Critter wines gain in fame, demand
Penguins, kangaroos and ravens are just a few of the “critter wines” lining retail shelves. By critter wine, I’m talking about wines that depict an animal on the label or include an animal in the winery’s name.
In the early 2000s there were a few such brands blazing their way into the wine market. Australia’s Yellow Tail brand was one of the first. Now there are hundreds. The proliferation is likely because marketers realized these attention-grabbing, fun and simple labels were working, as sales topped $600 million in the mid-2000s.
Of course not all of these labels have proved successful, but I think for those that have some of the appeal — in addition to the quality of the contents of the bottle — is in the relaxed, playful message these labels send. Some wine consumers simply don’t want to have to take wine too seriously.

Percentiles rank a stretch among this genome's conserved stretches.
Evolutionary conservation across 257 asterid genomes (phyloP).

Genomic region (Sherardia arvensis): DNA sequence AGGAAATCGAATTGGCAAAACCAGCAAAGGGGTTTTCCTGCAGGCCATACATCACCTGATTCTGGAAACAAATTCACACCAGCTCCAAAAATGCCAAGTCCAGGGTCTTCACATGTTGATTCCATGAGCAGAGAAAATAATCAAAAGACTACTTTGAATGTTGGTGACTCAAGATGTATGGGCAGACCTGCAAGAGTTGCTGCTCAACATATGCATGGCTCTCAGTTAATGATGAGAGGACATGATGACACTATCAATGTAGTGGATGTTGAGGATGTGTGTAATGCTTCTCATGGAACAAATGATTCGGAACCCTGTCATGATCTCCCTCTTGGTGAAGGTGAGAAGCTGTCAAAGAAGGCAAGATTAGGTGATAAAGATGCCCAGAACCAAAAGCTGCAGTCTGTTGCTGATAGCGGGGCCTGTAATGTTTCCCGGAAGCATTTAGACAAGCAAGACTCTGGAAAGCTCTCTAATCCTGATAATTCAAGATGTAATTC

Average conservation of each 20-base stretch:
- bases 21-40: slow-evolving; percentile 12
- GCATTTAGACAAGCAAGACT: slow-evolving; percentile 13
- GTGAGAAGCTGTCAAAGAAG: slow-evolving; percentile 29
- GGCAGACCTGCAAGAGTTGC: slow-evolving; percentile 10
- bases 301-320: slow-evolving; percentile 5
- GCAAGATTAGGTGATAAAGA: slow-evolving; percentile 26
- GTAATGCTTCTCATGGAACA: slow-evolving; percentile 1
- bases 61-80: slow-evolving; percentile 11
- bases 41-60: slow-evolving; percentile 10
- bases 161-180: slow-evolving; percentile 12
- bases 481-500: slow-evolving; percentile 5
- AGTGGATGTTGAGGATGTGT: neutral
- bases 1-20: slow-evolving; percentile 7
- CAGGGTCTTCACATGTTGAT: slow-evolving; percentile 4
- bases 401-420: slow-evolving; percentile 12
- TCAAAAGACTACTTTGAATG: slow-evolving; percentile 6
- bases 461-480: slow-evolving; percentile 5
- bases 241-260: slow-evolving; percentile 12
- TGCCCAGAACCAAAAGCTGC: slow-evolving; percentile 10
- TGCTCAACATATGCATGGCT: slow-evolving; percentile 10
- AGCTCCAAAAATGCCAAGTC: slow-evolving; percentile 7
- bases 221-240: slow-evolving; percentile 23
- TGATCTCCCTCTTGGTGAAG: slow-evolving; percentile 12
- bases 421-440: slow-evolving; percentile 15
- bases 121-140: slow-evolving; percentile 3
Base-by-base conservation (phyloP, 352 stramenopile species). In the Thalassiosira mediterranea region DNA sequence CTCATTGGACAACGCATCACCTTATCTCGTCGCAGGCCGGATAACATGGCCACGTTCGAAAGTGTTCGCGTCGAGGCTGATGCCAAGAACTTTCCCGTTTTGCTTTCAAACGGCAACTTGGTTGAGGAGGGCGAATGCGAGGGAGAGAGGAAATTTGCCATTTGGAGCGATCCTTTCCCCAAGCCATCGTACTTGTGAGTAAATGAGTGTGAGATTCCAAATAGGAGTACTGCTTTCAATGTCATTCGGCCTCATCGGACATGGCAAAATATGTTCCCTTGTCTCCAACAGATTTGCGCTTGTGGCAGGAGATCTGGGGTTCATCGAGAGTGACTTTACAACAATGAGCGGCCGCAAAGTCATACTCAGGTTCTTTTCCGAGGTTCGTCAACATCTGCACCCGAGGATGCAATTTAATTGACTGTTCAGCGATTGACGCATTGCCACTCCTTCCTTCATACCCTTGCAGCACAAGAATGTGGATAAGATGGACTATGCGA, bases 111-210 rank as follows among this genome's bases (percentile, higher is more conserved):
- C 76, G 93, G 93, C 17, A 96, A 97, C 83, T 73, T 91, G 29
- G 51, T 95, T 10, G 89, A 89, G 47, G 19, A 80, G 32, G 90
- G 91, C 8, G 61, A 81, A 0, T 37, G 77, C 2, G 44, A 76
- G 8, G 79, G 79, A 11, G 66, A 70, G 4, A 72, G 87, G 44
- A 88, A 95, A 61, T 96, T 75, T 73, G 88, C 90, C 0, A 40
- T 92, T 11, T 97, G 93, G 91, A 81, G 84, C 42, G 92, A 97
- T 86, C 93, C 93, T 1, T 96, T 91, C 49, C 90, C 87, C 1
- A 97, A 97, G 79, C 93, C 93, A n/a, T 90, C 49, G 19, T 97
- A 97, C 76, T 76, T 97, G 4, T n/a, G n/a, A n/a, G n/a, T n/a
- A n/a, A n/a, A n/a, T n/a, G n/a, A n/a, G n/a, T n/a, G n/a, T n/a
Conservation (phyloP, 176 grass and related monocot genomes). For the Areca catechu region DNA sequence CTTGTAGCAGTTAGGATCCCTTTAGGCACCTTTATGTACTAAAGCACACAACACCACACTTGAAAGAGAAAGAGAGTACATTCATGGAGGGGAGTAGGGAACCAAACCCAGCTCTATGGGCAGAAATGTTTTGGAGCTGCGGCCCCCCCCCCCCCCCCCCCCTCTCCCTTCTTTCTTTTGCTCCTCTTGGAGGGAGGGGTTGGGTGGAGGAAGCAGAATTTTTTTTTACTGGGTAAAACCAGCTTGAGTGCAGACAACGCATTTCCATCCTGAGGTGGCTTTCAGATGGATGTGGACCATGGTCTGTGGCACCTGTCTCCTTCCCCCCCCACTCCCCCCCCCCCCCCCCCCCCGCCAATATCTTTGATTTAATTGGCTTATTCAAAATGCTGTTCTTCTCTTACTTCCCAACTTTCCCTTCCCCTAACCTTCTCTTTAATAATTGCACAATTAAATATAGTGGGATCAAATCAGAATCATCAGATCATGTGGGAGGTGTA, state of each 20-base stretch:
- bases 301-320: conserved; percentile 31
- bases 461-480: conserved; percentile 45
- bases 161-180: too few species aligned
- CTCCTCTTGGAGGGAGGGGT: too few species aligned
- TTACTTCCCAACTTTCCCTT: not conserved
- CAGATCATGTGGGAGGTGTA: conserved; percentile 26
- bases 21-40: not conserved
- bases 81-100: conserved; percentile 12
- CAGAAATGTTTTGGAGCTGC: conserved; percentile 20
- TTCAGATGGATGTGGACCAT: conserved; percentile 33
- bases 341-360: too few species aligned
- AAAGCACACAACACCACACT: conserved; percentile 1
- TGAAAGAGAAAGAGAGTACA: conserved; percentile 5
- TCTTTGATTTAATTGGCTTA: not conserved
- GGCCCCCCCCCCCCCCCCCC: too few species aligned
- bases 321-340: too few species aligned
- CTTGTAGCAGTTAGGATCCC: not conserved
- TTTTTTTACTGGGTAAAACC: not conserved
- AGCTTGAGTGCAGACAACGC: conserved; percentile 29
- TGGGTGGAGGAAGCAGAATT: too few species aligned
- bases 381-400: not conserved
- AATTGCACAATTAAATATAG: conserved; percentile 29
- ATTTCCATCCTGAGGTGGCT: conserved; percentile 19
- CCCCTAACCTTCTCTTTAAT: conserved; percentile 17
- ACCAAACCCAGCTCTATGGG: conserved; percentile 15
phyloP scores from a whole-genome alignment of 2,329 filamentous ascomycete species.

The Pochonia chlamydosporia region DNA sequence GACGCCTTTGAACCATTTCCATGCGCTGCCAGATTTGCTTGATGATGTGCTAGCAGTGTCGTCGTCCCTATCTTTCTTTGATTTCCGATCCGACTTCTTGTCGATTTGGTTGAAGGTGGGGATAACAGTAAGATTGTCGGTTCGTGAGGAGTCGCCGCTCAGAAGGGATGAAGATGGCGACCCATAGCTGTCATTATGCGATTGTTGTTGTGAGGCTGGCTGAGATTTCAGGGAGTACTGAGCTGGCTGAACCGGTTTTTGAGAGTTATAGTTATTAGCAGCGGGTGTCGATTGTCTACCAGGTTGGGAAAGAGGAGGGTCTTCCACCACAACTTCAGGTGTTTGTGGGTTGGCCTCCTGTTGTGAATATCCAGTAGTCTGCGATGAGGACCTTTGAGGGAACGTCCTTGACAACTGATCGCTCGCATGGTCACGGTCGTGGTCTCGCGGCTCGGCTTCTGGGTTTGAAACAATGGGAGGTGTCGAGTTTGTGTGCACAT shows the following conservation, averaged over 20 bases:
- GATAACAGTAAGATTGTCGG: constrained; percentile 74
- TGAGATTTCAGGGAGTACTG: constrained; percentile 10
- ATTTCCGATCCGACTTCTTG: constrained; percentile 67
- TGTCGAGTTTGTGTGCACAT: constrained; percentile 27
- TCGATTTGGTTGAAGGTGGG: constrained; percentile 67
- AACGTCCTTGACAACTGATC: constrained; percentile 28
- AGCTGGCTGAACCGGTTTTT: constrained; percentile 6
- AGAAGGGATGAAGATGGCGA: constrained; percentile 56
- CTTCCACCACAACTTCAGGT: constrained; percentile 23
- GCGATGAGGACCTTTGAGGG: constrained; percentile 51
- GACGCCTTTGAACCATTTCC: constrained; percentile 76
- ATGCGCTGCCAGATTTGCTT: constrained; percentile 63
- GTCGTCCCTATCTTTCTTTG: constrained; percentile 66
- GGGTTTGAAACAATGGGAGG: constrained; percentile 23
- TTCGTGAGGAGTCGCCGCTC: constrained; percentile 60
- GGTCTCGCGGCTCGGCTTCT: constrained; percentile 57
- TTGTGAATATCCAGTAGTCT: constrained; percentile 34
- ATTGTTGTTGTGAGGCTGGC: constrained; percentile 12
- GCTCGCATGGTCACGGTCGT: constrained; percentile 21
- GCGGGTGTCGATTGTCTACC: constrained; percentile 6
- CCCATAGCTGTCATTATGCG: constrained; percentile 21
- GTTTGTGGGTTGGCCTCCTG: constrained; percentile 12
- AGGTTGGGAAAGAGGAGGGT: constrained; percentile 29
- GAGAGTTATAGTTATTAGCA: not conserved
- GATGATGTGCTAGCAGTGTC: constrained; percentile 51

Today more companies are not just using animals but whimsical, fun, fuzzy and even sexy labeling — not a bad idea considering how overwhelming it can feel when facing the array of options on retail shelves. If you had wonderful French Bordeaux last week for dinner, searching for it again is more difficult when all the bottles look relatively the same. But remembering a bright yellow flower, penguin or bull makes sense for many wine drinkers.
- 2017 Dancing Bull Zinfandel, California (about $12 retail)
- 2017 Toad Hollow Eye of the Toad Pinot Rose, California (about $14 retail)
- 2017 The Little Penguin Cabernet Sauvignon, Australia (about $11 retail)
- 2017 Rex Goliath Cabernet Sauvignon, California (about $9 retail)
- 2017 Frog’s Leap Merlot, California (about $52 retail)
- 2017 Ravenswood Napa Valley Zinfandel, California (about $22 retail)
- 2017 Bell Winery Big Guy Red, California (about $30 retail)
- 2007 Wild Horse Winery and Vineyard Chardonnay, California (about $25 retail)